A traditional Welsh clom cottage with a wickerwork chimney


This is a clom cottage built in 1750 in the Aeron Valley, Wales. Clom (like cob) is a mixture of clay and fibre, in this case marsh grass. Horse hair and lambís wool were often mixed in too. The horse hair gives the walls of the cottage an unshaven appearance. The roof is thatched in wheat straw with a base coat of gorse and turf. The cottage has a crogloft (below right), a traditional sleeping platform. These were once common in West Wales, as were daubed wickerwork chimneys like the one below (left).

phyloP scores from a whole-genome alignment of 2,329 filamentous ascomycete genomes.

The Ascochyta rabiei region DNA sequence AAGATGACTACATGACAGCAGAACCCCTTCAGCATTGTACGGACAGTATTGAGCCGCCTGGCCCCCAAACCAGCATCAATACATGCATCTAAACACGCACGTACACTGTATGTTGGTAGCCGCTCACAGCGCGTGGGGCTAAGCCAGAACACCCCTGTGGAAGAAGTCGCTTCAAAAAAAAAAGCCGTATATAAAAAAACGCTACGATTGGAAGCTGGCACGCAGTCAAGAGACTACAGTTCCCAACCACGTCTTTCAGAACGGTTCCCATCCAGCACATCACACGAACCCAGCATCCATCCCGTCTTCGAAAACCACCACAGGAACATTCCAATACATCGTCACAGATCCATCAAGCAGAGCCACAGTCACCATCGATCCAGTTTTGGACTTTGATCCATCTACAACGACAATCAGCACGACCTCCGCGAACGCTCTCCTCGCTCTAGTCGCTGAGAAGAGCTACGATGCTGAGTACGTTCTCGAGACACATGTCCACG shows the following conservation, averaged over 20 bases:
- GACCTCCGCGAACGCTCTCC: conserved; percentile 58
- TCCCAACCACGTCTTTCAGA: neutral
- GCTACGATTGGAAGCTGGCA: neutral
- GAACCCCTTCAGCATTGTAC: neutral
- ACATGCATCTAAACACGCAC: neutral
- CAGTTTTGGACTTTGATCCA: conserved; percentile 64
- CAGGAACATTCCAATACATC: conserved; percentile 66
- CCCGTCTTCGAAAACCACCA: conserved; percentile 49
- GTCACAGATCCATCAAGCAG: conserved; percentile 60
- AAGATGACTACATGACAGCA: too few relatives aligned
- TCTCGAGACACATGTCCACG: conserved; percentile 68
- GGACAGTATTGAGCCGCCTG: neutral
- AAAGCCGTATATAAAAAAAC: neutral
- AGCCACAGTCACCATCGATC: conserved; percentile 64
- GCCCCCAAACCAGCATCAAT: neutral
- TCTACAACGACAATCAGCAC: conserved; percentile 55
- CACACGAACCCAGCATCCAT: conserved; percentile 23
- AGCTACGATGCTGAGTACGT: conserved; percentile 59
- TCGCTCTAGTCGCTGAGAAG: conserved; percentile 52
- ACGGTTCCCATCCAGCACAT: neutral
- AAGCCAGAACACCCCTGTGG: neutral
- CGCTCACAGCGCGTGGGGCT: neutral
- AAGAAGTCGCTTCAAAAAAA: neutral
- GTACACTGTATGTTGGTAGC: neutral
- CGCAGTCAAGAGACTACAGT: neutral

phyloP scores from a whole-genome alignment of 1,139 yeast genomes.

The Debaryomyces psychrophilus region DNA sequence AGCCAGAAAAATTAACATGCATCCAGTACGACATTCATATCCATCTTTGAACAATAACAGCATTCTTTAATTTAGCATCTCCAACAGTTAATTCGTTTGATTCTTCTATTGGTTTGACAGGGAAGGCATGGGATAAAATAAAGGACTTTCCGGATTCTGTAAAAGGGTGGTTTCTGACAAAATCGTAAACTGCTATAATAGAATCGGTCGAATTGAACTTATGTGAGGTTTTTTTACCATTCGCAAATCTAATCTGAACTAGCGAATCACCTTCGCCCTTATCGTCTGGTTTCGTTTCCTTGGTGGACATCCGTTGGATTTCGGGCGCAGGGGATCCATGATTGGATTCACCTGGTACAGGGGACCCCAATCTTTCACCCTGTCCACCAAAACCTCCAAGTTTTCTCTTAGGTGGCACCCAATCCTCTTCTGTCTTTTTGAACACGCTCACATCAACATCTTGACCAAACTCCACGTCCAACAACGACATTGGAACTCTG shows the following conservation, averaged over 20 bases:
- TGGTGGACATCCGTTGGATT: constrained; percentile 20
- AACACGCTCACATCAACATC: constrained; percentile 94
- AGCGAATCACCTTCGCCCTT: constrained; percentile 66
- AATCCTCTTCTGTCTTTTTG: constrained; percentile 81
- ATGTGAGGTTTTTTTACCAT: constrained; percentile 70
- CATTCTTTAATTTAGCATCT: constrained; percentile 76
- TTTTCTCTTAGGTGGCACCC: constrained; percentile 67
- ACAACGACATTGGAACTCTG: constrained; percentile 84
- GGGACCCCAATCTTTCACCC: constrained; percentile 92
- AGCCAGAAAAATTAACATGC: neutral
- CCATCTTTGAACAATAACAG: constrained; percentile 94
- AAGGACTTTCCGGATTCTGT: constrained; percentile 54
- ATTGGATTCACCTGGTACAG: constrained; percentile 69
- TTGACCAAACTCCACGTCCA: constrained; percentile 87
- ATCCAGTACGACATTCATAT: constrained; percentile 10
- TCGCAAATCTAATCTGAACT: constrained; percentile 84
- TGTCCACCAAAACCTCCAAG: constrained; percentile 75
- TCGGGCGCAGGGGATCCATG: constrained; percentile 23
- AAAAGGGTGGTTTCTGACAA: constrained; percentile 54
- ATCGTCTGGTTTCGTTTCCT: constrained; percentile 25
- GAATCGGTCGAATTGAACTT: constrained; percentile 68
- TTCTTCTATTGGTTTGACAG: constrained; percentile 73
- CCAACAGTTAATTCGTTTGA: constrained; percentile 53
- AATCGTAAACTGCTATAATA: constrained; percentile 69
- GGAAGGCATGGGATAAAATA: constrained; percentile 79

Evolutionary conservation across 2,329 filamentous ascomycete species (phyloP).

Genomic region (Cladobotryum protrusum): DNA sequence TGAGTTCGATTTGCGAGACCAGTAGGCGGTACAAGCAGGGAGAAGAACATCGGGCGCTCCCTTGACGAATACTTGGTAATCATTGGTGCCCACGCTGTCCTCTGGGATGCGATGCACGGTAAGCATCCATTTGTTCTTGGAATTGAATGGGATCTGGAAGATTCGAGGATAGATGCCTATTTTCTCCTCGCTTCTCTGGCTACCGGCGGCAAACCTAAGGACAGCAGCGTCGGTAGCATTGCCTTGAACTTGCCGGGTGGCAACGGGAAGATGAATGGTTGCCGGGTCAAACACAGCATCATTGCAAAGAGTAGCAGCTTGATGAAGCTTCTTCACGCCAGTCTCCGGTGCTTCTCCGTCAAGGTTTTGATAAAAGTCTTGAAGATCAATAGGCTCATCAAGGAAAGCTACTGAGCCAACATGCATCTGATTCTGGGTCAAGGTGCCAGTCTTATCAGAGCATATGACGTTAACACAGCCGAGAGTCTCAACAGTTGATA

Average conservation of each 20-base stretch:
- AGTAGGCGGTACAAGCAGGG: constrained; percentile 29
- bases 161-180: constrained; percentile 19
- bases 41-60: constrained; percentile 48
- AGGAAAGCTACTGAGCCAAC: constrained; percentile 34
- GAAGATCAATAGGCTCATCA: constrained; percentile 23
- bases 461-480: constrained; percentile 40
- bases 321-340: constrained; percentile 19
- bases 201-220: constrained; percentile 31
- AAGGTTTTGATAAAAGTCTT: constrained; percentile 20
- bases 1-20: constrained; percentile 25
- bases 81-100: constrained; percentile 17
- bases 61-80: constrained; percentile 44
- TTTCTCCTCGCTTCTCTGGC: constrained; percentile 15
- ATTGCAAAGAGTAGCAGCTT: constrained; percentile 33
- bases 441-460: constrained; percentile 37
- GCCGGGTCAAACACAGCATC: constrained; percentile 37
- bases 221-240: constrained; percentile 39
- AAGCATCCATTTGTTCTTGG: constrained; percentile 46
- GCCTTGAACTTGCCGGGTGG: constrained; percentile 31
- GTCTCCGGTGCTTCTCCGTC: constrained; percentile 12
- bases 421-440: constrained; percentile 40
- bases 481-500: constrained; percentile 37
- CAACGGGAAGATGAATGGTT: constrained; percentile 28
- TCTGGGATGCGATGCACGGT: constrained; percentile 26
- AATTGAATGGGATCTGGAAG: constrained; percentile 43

The walls are protected with a traditional limewash and the oak crucks and roof structure are all original and untouched since the eighteenth century. The large timbers were more than likely salvaged from a French ship wreck from the nearby coast. It was common then to use ship wreck timbers in coastal areas, like the eelgrass cottages of Læsø in Denmark. The clom cottage is included in the natural homes holiday collection in our Facebook natural building group.